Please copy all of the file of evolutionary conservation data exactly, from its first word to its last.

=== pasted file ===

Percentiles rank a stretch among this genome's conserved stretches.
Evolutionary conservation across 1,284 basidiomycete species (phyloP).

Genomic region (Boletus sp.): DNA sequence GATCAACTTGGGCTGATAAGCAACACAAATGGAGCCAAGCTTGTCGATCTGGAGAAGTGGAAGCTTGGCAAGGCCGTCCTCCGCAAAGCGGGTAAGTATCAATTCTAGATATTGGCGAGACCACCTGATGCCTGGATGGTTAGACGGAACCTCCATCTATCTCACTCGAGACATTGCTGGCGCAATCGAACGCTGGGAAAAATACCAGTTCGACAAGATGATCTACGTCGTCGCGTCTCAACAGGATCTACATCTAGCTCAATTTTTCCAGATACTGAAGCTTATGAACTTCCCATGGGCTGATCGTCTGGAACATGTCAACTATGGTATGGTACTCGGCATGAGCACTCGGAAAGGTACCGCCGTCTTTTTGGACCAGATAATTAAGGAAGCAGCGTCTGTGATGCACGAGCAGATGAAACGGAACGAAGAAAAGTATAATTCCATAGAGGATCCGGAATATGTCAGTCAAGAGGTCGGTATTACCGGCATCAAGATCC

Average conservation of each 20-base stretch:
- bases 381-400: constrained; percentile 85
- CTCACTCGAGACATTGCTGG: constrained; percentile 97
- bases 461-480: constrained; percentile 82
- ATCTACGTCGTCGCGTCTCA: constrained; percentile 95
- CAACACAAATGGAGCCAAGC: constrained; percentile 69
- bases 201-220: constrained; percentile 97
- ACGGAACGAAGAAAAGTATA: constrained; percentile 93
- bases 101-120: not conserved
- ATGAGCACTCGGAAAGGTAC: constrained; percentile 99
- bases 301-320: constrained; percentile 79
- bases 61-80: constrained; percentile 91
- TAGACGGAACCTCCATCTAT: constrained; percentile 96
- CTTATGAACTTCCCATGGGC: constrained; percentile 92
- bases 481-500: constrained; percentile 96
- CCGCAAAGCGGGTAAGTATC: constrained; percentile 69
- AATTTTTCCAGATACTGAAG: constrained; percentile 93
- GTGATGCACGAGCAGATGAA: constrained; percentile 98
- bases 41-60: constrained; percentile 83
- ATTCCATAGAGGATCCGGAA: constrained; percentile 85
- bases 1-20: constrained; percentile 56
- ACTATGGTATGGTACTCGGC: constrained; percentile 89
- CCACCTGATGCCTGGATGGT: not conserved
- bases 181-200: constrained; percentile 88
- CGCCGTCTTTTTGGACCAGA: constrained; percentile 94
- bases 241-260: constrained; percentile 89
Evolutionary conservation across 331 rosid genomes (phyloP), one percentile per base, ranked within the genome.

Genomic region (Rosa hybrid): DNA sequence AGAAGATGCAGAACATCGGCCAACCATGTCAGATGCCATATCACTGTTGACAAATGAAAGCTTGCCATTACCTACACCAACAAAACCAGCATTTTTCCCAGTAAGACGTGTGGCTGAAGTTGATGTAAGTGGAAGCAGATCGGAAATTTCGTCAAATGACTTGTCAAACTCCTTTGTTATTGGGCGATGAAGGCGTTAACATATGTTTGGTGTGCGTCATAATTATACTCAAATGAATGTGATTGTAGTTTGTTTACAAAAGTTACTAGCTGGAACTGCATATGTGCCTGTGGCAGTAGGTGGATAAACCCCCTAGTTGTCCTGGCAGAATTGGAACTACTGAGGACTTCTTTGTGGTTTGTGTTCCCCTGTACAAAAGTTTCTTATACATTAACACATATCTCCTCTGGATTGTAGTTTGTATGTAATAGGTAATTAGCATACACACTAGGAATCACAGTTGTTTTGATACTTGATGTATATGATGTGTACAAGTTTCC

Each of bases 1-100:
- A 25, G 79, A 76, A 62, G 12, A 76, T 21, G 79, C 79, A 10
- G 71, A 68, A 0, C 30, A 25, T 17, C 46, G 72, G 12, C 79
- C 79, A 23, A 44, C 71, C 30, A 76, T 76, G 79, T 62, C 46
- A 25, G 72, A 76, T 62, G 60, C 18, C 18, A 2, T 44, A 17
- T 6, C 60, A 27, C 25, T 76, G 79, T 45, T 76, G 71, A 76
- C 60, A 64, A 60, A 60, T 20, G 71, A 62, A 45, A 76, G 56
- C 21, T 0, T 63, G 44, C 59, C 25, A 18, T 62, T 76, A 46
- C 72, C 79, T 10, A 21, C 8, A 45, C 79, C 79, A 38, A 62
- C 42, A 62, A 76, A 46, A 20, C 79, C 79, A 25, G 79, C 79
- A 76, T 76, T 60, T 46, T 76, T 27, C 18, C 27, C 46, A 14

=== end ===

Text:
Percentiles rank a stretch among this genome's conserved stretches.
Evolutionary conservation across 1,284 basidiomycete species (phyloP).

Genomic region (Boletus sp.): DNA sequence GATCAACTTGGGCTGATAAGCAACACAAATGGAGCCAAGCTTGTCGATCTGGAGAAGTGGAAGCTTGGCAAGGCCGTCCTCCGCAAAGCGGGTAAGTATCAATTCTAGATATTGGCGAGACCACCTGATGCCTGGATGGTTAGACGGAACCTCCATCTATCTCACTCGAGACATTGCTGGCGCAATCGAACGCTGGGAAAAATACCAGTTCGACAAGATGATCTACGTCGTCGCGTCTCAACAGGATCTACATCTAGCTCAATTTTTCCAGATACTGAAGCTTATGAACTTCCCATGGGCTGATCGTCTGGAACATGTCAACTATGGTATGGTACTCGGCATGAGCACTCGGAAAGGTACCGCCGTCTTTTTGGACCAGATAATTAAGGAAGCAGCGTCTGTGATGCACGAGCAGATGAAACGGAACGAAGAAAAGTATAATTCCATAGAGGATCCGGAATATGTCAGTCAAGAGGTCGGTATTACCGGCATCAAGATCC

Average conservation of each 20-base stretch:
- bases 381-400: constrained; percentile 85
- CTCACTCGAGACATTGCTGG: constrained; percentile 97
- bases 461-480: constrained; percentile 82
- ATCTACGTCGTCGCGTCTCA: constrained; percentile 95
- CAACACAAATGGAGCCAAGC: constrained; percentile 69
- bases 201-220: constrained; percentile 97
- ACGGAACGAAGAAAAGTATA: constrained; percentile 93
- bases 101-120: not conserved
- ATGAGCACTCGGAAAGGTAC: constrained; percentile 99
- bases 301-320: constrained; percentile 79
- bases 61-80: constrained; percentile 91
- TAGACGGAACCTCCATCTAT: constrained; percentile 96
- CTTATGAACTTCCCATGGGC: constrained; percentile 92
- bases 481-500: constrained; percentile 96
- CCGCAAAGCGGGTAAGTATC: constrained; percentile 69
- AATTTTTCCAGATACTGAAG: constrained; percentile 93
- GTGATGCACGAGCAGATGAA: constrained; percentile 98
- bases 41-60: constrained; percentile 83
- ATTCCATAGAGGATCCGGAA: constrained; percentile 85
- bases 1-20: constrained; percentile 56
- ACTATGGTATGGTACTCGGC: constrained; percentile 89
- CCACCTGATGCCTGGATGGT: not conserved
- bases 181-200: constrained; percentile 88
- CGCCGTCTTTTTGGACCAGA: constrained; percentile 94
- bases 241-260: constrained; percentile 89
Evolutionary conservation across 331 rosid genomes (phyloP), one percentile per base, ranked within the genome.

Genomic region (Rosa hybrid): DNA sequence AGAAGATGCAGAACATCGGCCAACCATGTCAGATGCCATATCACTGTTGACAAATGAAAGCTTGCCATTACCTACACCAACAAAACCAGCATTTTTCCCAGTAAGACGTGTGGCTGAAGTTGATGTAAGTGGAAGCAGATCGGAAATTTCGTCAAATGACTTGTCAAACTCCTTTGTTATTGGGCGATGAAGGCGTTAACATATGTTTGGTGTGCGTCATAATTATACTCAAATGAATGTGATTGTAGTTTGTTTACAAAAGTTACTAGCTGGAACTGCATATGTGCCTGTGGCAGTAGGTGGATAAACCCCCTAGTTGTCCTGGCAGAATTGGAACTACTGAGGACTTCTTTGTGGTTTGTGTTCCCCTGTACAAAAGTTTCTTATACATTAACACATATCTCCTCTGGATTGTAGTTTGTATGTAATAGGTAATTAGCATACACACTAGGAATCACAGTTGTTTTGATACTTGATGTATATGATGTGTACAAGTTTCC

Each of bases 1-100:
- A 25, G 79, A 76, A 62, G 12, A 76, T 21, G 79, C 79, A 10
- G 71, A 68, A 0, C 30, A 25, T 17, C 46, G 72, G 12, C 79
- C 79, A 23, A 44, C 71, C 30, A 76, T 76, G 79, T 62, C 46
- A 25, G 72, A 76, T 62, G 60, C 18, C 18, A 2, T 44, A 17
- T 6, C 60, A 27, C 25, T 76, G 79, T 45, T 76, G 71, A 76
- C 60, A 64, A 60, A 60, T 20, G 71, A 62, A 45, A 76, G 56
- C 21, T 0, T 63, G 44, C 59, C 25, A 18, T 62, T 76, A 46
- C 72, C 79, T 10, A 21, C 8, A 45, C 79, C 79, A 38, A 62
- C 42, A 62, A 76, A 46, A 20, C 79, C 79, A 25, G 79, C 79
- A 76, T 76, T 60, T 46, T 76, T 27, C 18, C 27, C 46, A 14